Gate valve?

  • Thread starter Harry Bloomfield
  • Start date

H

Harry Bloomfield

I need to sort out 22mm IMI solder fitting gate valve, in a very
awkward location to try to get at, with a weep down its spindle. If
managed to slow its weep down, by wrapping the spindle with a bit of
waxed twin and tightening the 'gland nut' onto it.

The awkward location means I would rather not disturb the body of the
valve. Might I be able to get hold of a suitable replacement insert for
it? I appreciate I might need to buy the complete valve.
 
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H

harry

I need to sort out 22mm IMI solder fitting gate valve, in a very
awkward location to try to get at, with a weep down its spindle. If
managed to slow its weep down, by wrapping the spindle with a bit of
waxed twin and tightening the 'gland nut' onto it.

The awkward location means I would rather not disturb the body of the
valve. Might I be able to get hold of a suitable replacement insert for
it? I appreciate I might need to buy the complete valve.
Probably not. If you can determine the make you might be able to buy a
complete new identical valve and get the part from that. However the
valve should be maintainable. You need to remove the bonnet first and
then when you have it off take off the handle & screw the stem right
in and out of the water side. Remove all the old stem packing &
replace. I f you go to a proper heating engineer (not B&Q), they will
have valve stem packing made of PTFE.
The existing packing will have gone hard. Take the valve assembly
with you to get the correct size packing.
 
H

harry

On Mar 2, 10:44 pm, Harry Bloomfield


Oh, BTW, be sure to polish the valve stem with steel wool before re-
assembly. Prevents wear of the packing. Work the handle open and shut
a few times whilst tightening the packing nut down. Check for leaks
after a few days to see if it needs a further tweak.
 
H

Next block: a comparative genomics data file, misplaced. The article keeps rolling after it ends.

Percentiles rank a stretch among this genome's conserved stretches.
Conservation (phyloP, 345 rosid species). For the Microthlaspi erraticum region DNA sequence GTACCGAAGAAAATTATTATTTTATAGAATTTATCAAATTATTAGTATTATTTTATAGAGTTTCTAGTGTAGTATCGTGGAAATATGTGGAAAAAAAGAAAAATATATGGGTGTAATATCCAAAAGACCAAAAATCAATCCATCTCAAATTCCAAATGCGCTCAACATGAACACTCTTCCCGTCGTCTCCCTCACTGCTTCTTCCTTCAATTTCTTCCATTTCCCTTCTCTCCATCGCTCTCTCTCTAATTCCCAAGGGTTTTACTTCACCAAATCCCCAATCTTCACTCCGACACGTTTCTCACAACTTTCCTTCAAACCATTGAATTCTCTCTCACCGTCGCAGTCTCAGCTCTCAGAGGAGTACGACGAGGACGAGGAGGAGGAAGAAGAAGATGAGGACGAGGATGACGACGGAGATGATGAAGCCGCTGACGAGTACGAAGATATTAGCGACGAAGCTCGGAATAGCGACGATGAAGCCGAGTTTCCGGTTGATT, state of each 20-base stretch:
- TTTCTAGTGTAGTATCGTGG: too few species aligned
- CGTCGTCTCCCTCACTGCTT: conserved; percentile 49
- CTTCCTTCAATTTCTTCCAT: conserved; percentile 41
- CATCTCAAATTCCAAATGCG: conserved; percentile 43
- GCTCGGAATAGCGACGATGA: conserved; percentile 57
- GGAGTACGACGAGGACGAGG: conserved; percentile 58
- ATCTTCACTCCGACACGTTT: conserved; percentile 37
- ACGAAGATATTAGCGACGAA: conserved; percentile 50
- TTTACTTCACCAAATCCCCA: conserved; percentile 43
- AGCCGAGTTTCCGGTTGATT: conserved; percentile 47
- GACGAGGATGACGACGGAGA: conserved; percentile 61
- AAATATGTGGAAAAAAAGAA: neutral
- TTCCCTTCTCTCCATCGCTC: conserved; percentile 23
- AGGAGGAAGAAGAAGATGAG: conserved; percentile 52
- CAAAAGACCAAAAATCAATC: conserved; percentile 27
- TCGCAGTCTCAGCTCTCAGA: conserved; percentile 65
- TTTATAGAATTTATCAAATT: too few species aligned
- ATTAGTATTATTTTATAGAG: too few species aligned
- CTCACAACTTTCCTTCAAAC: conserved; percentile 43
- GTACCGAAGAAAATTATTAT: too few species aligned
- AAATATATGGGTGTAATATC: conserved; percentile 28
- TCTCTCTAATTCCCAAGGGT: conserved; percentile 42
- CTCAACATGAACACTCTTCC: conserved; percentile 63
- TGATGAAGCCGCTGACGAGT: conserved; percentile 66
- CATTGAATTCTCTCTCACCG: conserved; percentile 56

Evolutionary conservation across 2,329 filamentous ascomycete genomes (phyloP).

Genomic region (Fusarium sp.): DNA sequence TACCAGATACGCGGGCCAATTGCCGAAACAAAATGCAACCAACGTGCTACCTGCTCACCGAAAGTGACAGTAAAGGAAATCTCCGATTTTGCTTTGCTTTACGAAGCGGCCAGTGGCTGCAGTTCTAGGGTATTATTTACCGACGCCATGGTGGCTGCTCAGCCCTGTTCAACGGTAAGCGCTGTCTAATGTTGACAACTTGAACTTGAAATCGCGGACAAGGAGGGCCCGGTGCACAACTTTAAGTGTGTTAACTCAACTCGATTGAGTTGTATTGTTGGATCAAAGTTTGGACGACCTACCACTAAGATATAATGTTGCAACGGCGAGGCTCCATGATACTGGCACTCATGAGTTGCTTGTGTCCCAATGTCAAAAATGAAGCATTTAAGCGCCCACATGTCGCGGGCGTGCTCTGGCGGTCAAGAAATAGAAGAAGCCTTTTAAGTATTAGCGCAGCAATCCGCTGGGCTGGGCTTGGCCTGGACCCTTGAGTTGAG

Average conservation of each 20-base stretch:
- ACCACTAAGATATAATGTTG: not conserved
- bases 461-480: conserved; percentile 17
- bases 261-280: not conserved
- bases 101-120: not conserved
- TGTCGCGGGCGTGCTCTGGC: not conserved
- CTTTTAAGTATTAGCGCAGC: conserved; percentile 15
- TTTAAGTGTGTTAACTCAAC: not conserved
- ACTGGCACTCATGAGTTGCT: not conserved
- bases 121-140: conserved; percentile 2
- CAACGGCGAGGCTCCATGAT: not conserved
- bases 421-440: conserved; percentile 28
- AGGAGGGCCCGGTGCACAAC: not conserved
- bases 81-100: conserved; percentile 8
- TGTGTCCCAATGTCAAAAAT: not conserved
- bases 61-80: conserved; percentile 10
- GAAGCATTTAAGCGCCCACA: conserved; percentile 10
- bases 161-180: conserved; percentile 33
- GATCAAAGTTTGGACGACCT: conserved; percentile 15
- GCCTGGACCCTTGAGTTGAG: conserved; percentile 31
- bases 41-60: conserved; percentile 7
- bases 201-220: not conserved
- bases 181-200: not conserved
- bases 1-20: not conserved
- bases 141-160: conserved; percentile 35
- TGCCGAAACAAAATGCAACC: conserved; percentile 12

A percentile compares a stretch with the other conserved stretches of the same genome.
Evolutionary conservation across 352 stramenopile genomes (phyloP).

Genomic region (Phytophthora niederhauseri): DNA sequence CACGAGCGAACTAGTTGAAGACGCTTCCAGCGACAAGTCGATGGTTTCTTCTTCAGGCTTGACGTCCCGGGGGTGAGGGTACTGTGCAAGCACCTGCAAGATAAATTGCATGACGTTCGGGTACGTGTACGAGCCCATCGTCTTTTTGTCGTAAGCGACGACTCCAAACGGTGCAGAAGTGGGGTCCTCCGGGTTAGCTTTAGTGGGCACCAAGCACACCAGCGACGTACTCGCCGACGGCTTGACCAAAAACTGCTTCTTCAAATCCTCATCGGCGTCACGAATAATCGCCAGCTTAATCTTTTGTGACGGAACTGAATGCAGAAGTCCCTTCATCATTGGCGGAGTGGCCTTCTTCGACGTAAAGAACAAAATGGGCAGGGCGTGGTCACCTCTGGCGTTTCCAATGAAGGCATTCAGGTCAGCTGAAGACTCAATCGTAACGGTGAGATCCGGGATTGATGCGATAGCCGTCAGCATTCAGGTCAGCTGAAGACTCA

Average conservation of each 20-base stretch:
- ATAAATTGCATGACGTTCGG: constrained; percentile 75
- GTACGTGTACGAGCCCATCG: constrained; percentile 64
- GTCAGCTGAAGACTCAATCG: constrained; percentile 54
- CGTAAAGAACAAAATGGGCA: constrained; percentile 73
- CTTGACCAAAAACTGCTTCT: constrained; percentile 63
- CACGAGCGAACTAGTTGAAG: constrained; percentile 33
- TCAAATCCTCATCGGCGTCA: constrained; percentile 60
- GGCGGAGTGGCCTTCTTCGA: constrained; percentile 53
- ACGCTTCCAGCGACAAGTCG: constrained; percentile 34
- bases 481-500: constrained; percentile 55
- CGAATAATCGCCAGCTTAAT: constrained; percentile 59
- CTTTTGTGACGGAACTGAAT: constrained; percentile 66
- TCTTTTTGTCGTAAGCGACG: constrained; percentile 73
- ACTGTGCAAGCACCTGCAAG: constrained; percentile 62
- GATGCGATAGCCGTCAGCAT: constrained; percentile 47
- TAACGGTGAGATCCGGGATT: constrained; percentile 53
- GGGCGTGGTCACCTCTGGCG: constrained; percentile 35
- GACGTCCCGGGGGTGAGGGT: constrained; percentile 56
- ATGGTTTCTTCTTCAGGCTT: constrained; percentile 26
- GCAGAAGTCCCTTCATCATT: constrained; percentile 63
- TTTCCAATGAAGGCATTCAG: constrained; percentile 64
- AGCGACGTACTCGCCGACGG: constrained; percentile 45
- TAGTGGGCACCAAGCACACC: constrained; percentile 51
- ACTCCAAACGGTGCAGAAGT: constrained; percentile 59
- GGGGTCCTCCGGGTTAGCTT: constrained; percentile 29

Harry Bloomfield

harry explained on 03/03/2011 :
On Mar 2, 10:44 pm, Harry Bloomfield


Oh, BTW, be sure to polish the valve stem with steel wool before re-
assembly. Prevents wear of the packing. Work the handle open and shut
a few times whilst tightening the packing nut down. Check for leaks
after a few days to see if it needs a further tweak.
It is not 'packing style old', it seems it will have an O ring around
the stem. Probably 20 to 25 years old, I just tried packing it to
reduce the leakage to give me time to get organised to get it sorted.
 
H

harry

harry explained on 03/03/2011 :



It is not 'packing style old', it seems it will have an O ring around
the stem. Probably 20 to 25 years old, I just tried packing it to
reduce the leakage to give me time to get organised to get it sorted.
If it has an O ring chuck it out. If there is a nut round the valve
stem it is conventional. It's not usual for there to be O rings on
gate valves.
 
H

Harry Bloomfield

harry expressed precisely :
If it has an O ring chuck it out. If there is a nut round the valve
stem it is conventional.
Thanks for the reply Harry, I've never needed to examine the working of
a gate valve before - at least not one this small :)

I took the hand wheel off, removed the spindle surround nut and under
that was what looked like a brass inner 'lump' around the spindle, from
what I could manage to see. Its at the rear of the airing cupboard,
behind the pump and other pipe work and side on - so not easy to see
very much and why I'm dreading trying to change it.

The spindle nut seemed to be tight against the brass 'lump' rather than
tightening up on any packing, which was why I assumed it must use O
ring seals.
It's not usual for there to be O rings on
gate valves.
Do you think the brass 'lump' around the spindle might have packing
under it?
 
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H

harry

harry expressed precisely :







Thanks for the reply Harry, I've never needed to examine the working of
a gate valve before - at least not one this small :)